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Archive for the ‘ Joslin Diabetes Center’ Category

Mild cognitive impairment, Zika virus, pancreas transplant recipients: Upstate Medical University’s HealthLink on Air for July 17, 2016

Friday, July 15th, 2016

July 17, 2016

Neurologist Amy Sanders, MD, explains mild cognitive impairment. Infectious disease specialist Timothy Endy, MD, tells about the Zika virus. Two pancreas transplant recipients share their experiences with diabetes and kidney disease.


Pancreas recipients overjoyed at prospect of life without diabetes

Thursday, July 14th, 2016

For the first time in their lives, Patrick Nolan, 52 (at left in photo), and Harry Tynan, 39 (at right), are doing what most people take for granted: living without having to constantly check their blood sugar or inject insulin. Each man was diagnosed as a child with Type 1 diabetes and has spent his life dealing with the disease and the kidney damage it can cause. Each man has also received a kidney transplant, and each recently received a transplanted pancreas at Upstate, in effect curing their diabetes. “I’m reliving my youth again. … I just wake up and go, ‘Wow!’“ says Nolan of Syracuse. “It’s a complete change just to look forward and not have to do injections,” notes Tynan of Oswego. “I’m ready to pick up the insulin pen, and I don’t have to.”


Pancreas transplant an option for people with severe diabetes

Friday, July 8th, 2016

Upstate doctors are now offering a pancreas transplant option for some patients with diabetes, the most common cause of kidney failure. A pancreas transplant may be a proactive way for many with diabetes, especially the more severe cases, to avoid kidney failure, says Rainer Gruessner, MD (at right in photo), Upstate’s transplant chief and professor of surgery. His colleague, surgeon Mark Reza Laftavi, MD (at left), director of Upstate’s Pancreas Transplant Program, describes the dangers diabetes poses to the kidneys and other organs. Gruessner and his team offer pancreas transplants — separately or combined with kidney transplants — and says a pancreas transplant can improve the lives of some patients with diabetes and also halt or reverse some complications. For pancreas transplants, a deceased donor’s organ is implanted in the recipient, who retains his or her original pancreas, which continues to produce digestive enzymes. The new pancreas immediately begins producing insulin.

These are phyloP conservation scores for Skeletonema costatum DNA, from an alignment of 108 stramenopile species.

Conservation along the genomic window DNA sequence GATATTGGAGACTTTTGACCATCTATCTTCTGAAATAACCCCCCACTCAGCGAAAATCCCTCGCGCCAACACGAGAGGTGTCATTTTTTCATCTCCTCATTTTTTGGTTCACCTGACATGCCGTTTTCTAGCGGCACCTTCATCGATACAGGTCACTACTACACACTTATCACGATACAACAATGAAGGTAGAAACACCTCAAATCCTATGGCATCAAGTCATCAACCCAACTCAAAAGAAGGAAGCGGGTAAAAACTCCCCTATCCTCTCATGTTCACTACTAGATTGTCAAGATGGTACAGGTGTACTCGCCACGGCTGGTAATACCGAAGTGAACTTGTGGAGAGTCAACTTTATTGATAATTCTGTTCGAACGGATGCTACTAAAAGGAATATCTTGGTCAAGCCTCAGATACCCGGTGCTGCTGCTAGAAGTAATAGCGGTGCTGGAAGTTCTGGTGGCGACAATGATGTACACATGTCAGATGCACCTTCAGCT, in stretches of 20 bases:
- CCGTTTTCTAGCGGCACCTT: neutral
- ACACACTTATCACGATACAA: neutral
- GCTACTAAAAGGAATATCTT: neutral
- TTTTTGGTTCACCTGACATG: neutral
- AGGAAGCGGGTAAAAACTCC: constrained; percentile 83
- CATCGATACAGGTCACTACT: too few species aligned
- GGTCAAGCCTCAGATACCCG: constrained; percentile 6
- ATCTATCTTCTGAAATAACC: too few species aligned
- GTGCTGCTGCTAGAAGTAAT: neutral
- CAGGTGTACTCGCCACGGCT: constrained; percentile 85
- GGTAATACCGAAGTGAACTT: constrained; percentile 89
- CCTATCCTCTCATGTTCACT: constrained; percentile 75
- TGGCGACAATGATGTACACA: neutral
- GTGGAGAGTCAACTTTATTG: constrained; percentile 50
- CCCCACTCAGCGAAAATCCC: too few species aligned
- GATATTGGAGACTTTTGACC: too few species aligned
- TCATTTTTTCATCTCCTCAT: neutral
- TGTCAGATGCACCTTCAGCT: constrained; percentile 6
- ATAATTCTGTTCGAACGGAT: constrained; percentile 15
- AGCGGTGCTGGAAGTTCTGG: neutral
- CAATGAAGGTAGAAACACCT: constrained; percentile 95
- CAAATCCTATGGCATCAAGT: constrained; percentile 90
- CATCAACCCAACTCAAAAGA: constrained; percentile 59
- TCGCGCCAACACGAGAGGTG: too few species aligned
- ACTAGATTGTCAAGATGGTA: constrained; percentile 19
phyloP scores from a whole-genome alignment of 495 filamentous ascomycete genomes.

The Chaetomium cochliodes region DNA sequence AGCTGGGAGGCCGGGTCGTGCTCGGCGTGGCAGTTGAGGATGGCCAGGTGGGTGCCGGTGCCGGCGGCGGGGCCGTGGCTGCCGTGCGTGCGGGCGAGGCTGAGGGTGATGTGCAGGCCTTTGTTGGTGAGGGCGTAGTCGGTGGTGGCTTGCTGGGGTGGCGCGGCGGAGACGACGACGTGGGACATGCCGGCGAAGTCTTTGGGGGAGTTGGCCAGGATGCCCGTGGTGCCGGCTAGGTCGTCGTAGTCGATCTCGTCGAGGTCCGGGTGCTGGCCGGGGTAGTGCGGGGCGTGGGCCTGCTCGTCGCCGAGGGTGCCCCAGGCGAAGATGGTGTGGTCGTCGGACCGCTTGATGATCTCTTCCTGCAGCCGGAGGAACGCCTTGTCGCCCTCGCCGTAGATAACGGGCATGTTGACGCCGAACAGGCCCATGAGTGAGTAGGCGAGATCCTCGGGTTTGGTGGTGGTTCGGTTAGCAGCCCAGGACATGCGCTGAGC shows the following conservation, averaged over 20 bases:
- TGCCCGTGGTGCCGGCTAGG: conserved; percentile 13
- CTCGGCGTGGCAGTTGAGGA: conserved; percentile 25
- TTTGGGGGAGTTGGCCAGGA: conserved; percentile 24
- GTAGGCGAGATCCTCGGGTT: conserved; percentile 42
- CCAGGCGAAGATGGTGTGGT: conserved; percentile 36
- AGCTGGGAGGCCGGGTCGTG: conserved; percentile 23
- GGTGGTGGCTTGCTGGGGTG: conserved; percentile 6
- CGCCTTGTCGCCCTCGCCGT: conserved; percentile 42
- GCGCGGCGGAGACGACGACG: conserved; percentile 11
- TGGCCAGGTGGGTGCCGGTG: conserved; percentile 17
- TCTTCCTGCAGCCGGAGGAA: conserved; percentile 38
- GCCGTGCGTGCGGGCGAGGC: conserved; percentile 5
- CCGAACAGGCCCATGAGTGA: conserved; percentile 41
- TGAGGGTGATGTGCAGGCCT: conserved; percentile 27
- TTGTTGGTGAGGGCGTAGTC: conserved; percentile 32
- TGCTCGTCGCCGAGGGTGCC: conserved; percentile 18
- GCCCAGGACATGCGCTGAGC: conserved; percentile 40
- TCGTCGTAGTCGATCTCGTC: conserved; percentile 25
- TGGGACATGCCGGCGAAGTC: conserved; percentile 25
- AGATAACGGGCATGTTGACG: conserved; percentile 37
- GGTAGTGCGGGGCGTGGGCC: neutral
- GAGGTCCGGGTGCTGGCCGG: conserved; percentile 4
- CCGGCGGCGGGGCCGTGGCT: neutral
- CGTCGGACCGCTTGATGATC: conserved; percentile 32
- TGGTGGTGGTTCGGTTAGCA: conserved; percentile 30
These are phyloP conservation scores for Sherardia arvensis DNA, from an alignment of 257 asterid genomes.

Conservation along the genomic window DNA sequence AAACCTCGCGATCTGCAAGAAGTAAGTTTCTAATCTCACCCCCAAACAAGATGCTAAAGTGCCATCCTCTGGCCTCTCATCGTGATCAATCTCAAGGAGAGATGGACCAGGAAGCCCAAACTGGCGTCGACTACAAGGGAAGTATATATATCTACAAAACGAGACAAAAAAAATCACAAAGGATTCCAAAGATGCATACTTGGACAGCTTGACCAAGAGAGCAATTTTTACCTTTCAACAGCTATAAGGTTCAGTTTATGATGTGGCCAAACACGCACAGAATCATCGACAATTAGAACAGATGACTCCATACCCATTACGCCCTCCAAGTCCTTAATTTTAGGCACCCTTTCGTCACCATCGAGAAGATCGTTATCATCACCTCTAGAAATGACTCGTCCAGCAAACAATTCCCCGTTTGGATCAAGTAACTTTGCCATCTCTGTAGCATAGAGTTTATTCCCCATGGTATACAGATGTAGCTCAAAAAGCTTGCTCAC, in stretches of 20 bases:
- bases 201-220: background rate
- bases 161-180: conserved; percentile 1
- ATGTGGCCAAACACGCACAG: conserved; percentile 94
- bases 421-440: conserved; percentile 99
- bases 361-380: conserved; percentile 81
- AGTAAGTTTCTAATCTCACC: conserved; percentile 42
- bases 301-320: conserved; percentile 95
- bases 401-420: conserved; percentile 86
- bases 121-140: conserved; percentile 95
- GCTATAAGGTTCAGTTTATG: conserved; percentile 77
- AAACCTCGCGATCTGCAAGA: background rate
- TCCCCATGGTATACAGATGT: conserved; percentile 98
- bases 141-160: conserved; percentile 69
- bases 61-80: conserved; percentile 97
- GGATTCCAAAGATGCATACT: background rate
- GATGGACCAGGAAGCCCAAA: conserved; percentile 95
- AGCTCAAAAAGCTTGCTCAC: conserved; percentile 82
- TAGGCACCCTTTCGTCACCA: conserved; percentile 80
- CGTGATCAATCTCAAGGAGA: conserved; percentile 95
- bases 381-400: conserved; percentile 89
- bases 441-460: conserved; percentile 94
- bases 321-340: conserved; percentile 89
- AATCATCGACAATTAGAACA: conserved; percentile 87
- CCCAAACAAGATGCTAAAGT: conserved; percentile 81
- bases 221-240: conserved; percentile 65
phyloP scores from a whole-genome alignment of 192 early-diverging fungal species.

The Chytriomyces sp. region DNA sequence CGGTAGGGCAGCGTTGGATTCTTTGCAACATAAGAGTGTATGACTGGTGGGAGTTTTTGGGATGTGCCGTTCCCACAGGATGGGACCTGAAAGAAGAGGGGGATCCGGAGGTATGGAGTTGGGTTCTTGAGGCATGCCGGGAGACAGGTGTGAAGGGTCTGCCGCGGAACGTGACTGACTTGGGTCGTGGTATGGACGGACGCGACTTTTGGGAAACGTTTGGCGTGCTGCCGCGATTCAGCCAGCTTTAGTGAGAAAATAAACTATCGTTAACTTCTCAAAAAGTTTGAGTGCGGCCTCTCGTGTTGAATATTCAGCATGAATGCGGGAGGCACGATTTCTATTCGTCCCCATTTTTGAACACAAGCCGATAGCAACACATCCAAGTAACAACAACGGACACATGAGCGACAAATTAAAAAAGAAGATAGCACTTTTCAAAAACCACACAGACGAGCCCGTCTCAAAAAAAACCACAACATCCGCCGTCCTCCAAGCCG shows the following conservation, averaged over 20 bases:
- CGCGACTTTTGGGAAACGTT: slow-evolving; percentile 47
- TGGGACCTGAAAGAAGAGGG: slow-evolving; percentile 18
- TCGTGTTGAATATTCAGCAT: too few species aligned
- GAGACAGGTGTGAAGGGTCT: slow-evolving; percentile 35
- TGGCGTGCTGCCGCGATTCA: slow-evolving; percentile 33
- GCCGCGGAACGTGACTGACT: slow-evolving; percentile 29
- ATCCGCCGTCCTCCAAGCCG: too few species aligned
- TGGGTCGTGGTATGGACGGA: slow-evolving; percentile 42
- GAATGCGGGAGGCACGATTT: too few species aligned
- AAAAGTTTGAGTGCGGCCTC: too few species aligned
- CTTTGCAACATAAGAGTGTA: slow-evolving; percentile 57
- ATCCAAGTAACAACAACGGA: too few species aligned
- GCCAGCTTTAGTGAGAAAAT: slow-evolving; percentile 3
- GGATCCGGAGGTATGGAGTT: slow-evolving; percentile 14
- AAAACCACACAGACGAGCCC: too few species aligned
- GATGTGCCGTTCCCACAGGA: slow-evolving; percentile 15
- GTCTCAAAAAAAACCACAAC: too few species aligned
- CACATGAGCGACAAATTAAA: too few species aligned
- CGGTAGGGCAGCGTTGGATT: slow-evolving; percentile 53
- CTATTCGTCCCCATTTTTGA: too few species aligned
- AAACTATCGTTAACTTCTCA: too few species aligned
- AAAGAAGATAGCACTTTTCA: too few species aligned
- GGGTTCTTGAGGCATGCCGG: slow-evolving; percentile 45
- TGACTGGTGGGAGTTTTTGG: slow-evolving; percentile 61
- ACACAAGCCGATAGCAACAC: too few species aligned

Pancreas transplants, preventing drowning, breast cancer/prostate cancer link: Upstate Medical University’s HealthLink on Air for July 10, 2016

Friday, July 8th, 2016

July 10, 2016

Transplant surgeons Rainer Gruessner, MD, and Mark Laftavi, MD, discuss the pancreas transplant program. Pediatrician Robert Newmyer, MD, talks about drowning and water safety. Urologist Srinivas Vourganti, MD, tells how the “breast cancer gene” increases a man’s risk of prostate cancer.


HealthLink on Air radio show/podcast: May 22, 2016

Friday, May 20th, 2016

May 22, 2016

Stephen Glatt, PhD, and Seetha Ramanathan, MD, talk about Mental Health First Aid. Nurse Cathy Narcavage-Bradley tells what new and expectant parents need to know. Jennifer Kelly, DO, explains the role of the endocrine system in osteoporosis. Psychologist Rich O’Neill, PhD, provides a “Check Up from the Neck Up.”


Bone expert offers overview of osteoporosis, its treatment